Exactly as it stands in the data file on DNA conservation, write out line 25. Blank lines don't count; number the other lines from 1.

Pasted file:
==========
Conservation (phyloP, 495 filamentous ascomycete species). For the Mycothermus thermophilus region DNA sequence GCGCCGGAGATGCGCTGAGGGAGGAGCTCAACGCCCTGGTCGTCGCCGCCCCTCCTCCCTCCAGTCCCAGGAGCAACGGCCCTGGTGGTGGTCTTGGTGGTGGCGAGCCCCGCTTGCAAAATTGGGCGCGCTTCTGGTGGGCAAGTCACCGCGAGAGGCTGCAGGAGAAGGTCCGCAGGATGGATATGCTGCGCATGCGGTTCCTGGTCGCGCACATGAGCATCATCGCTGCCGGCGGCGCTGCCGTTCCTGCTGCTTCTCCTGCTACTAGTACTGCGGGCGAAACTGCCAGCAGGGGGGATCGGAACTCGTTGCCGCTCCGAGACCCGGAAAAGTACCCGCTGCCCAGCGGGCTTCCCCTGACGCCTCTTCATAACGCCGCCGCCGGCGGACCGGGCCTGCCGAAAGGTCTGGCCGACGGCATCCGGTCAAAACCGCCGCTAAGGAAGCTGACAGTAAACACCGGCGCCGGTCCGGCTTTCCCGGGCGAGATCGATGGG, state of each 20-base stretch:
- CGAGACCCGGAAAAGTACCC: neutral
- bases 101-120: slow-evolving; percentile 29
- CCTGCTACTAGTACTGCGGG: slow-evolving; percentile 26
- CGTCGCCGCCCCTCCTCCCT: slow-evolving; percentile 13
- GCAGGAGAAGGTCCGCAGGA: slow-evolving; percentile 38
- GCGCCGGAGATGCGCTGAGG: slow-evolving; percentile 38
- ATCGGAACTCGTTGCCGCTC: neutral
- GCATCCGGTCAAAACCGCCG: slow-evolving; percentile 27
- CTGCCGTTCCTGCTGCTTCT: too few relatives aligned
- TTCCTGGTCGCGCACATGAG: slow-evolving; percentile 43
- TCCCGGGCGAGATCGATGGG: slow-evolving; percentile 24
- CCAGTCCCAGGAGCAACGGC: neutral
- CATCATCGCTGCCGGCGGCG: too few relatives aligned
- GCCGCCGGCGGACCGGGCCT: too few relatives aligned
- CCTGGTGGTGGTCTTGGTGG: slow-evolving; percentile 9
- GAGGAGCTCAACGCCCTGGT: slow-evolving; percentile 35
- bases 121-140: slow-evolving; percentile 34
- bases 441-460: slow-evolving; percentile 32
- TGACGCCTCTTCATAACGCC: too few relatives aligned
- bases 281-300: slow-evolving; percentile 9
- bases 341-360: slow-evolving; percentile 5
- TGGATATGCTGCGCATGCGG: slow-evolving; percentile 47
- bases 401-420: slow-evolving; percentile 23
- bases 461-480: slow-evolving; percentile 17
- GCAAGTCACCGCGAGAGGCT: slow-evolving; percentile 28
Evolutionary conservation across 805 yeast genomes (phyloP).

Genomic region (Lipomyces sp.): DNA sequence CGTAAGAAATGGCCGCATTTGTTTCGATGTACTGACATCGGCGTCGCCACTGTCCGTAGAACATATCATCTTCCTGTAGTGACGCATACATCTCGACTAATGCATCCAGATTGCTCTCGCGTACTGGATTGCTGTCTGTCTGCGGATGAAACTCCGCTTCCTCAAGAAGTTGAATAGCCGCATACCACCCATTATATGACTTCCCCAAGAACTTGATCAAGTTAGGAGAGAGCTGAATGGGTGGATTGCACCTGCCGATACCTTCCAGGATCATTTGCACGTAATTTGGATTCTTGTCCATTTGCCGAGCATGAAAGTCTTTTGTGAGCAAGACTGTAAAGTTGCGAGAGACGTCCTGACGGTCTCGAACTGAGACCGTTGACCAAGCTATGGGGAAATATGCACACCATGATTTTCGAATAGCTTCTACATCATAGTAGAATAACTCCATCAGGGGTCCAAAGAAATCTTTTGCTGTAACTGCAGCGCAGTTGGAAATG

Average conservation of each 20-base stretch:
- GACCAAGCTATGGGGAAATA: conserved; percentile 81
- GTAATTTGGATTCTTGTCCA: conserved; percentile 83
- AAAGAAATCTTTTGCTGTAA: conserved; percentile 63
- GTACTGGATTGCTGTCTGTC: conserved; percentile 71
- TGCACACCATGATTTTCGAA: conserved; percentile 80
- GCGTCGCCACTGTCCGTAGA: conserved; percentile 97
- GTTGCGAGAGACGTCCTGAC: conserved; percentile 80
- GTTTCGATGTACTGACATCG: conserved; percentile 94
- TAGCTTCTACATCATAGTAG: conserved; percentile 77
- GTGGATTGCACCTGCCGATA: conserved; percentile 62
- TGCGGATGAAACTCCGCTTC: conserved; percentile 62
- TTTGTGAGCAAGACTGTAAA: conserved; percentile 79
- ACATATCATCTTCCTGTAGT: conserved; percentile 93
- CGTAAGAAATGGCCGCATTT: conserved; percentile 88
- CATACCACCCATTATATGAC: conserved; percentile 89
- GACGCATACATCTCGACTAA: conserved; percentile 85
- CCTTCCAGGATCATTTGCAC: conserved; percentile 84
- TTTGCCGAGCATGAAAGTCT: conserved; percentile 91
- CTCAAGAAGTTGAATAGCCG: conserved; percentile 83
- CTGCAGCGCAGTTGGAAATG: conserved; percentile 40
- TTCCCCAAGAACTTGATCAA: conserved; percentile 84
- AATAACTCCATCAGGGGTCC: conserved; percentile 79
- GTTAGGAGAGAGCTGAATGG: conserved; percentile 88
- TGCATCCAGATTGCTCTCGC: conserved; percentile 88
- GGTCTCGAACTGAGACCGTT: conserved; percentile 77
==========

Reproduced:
- bases 461-480: slow-evolving; percentile 17